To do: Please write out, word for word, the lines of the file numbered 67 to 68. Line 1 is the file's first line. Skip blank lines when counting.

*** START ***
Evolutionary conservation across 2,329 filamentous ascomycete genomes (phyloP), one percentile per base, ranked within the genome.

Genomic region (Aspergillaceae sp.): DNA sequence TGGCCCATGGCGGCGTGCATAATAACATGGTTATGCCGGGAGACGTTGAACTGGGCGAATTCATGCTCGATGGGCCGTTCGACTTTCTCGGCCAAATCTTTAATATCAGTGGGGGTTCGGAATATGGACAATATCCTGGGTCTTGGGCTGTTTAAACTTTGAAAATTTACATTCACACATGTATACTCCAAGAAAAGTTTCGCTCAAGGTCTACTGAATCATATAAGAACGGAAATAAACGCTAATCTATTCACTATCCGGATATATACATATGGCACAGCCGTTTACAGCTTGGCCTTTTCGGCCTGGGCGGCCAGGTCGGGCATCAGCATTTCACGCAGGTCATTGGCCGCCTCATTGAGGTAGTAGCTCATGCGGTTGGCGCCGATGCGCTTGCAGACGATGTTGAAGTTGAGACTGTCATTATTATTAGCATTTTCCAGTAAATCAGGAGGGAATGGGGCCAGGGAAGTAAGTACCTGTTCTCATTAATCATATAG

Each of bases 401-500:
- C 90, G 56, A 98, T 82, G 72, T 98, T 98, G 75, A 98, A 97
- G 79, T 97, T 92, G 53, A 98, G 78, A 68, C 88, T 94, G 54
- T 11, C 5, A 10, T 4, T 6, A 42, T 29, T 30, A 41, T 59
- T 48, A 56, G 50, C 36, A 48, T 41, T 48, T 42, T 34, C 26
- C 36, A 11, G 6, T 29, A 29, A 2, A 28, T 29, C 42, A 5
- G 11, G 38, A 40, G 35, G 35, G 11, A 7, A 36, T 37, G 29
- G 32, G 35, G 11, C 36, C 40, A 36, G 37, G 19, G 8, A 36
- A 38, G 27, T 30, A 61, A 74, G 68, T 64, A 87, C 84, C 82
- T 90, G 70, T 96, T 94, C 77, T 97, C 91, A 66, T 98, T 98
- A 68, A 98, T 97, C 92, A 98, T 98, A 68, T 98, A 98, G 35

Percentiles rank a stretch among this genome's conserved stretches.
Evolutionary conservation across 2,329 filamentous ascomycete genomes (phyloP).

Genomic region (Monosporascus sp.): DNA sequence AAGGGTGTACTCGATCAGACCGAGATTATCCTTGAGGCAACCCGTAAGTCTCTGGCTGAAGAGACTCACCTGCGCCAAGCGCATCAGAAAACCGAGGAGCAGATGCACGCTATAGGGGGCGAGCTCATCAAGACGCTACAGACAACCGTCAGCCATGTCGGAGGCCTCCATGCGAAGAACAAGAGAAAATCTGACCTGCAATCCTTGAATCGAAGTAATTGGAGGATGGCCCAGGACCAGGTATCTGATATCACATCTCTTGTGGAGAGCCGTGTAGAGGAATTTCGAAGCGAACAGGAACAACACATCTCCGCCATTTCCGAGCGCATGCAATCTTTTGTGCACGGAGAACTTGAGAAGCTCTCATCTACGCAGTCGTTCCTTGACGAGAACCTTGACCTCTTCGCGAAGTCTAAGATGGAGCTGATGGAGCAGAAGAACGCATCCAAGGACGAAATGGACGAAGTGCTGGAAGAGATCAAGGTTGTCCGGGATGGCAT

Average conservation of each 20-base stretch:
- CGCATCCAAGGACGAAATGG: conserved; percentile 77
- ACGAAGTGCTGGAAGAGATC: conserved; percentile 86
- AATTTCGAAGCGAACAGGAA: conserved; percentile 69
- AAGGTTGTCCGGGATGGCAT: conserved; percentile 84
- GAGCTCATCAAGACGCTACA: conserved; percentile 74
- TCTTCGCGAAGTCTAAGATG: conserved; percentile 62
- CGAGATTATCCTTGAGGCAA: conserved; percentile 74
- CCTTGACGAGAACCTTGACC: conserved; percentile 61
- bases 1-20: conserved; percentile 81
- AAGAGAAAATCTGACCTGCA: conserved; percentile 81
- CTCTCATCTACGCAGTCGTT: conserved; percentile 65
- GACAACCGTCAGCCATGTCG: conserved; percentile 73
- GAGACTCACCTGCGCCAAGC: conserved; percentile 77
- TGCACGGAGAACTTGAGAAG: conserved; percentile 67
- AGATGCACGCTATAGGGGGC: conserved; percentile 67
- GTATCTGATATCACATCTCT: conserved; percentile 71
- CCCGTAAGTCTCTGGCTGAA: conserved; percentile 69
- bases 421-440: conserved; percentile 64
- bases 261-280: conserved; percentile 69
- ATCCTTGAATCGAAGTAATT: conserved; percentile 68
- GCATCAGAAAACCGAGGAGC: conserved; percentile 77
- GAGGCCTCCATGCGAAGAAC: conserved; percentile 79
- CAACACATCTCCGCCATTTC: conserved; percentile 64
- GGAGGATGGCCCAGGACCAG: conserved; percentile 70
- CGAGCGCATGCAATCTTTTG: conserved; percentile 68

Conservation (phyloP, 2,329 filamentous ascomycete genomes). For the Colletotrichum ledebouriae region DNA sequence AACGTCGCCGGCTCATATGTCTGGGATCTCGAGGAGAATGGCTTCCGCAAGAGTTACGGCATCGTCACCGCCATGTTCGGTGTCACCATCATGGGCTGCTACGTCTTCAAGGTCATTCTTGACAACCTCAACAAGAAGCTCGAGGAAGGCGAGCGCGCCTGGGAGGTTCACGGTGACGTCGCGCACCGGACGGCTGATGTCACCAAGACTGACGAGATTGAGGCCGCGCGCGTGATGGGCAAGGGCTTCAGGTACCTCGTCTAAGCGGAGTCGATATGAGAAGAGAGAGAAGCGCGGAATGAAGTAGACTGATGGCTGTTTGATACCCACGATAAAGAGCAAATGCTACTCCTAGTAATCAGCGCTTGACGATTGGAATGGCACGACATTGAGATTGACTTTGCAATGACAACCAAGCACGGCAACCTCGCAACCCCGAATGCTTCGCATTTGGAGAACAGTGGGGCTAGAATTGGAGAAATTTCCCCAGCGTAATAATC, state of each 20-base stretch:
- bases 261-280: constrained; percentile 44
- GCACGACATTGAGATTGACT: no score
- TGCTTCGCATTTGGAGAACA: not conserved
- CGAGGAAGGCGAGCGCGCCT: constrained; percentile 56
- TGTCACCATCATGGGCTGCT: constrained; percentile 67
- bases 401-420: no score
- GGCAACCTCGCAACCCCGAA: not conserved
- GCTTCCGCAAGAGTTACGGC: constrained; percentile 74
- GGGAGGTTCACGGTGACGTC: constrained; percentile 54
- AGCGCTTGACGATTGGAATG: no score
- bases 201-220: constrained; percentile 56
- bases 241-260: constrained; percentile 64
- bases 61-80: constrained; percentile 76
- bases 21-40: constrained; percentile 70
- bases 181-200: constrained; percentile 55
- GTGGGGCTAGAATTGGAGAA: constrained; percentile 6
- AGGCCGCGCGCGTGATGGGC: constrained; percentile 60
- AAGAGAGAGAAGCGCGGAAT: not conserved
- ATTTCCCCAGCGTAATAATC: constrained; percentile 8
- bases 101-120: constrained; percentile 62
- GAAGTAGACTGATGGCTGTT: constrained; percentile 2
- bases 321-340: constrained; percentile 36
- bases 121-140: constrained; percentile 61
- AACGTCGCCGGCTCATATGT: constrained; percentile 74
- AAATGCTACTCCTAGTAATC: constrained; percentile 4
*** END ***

- AACGTCGCCGGCTCATATGT: constrained; percentile 74
- AAATGCTACTCCTAGTAATC: constrained; percentile 4